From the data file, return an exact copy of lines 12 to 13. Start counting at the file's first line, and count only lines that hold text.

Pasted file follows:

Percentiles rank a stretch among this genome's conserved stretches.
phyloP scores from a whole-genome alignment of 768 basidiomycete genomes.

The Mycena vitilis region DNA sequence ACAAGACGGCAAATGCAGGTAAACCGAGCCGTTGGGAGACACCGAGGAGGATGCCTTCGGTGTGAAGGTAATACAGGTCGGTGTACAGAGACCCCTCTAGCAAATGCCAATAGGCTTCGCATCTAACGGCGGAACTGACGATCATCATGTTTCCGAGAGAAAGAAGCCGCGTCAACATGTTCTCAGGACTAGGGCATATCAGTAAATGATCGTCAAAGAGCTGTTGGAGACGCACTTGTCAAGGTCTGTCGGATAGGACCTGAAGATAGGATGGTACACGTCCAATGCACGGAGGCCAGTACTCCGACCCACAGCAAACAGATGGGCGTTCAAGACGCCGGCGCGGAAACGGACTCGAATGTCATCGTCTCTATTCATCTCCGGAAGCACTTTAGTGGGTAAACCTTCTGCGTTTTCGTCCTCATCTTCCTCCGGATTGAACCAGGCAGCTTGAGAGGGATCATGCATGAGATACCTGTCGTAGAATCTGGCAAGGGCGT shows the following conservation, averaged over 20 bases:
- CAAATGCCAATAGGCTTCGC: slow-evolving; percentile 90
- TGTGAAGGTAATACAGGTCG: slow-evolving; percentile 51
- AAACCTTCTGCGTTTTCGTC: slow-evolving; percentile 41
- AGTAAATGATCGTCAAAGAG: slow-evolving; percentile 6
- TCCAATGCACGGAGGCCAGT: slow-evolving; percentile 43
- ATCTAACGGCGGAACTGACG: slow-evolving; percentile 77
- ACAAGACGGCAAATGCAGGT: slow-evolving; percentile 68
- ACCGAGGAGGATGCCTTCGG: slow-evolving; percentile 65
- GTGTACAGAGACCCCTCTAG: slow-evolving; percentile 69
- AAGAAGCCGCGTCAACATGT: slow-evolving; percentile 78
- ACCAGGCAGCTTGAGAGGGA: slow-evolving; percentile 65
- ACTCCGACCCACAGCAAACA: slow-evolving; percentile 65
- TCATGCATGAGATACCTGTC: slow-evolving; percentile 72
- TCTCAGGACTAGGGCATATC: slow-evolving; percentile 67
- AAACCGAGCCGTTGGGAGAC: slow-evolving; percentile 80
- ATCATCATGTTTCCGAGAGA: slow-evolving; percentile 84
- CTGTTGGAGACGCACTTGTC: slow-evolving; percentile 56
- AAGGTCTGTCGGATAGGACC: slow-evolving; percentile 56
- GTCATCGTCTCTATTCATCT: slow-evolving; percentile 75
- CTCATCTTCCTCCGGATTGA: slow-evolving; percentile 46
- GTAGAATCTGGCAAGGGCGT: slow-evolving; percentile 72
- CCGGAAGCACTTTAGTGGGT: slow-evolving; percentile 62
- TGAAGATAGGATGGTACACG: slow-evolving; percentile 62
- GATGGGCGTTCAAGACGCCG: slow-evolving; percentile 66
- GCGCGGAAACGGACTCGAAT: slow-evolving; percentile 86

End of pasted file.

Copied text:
- GTGTACAGAGACCCCTCTAG: slow-evolving; percentile 69
- AAGAAGCCGCGTCAACATGT: slow-evolving; percentile 78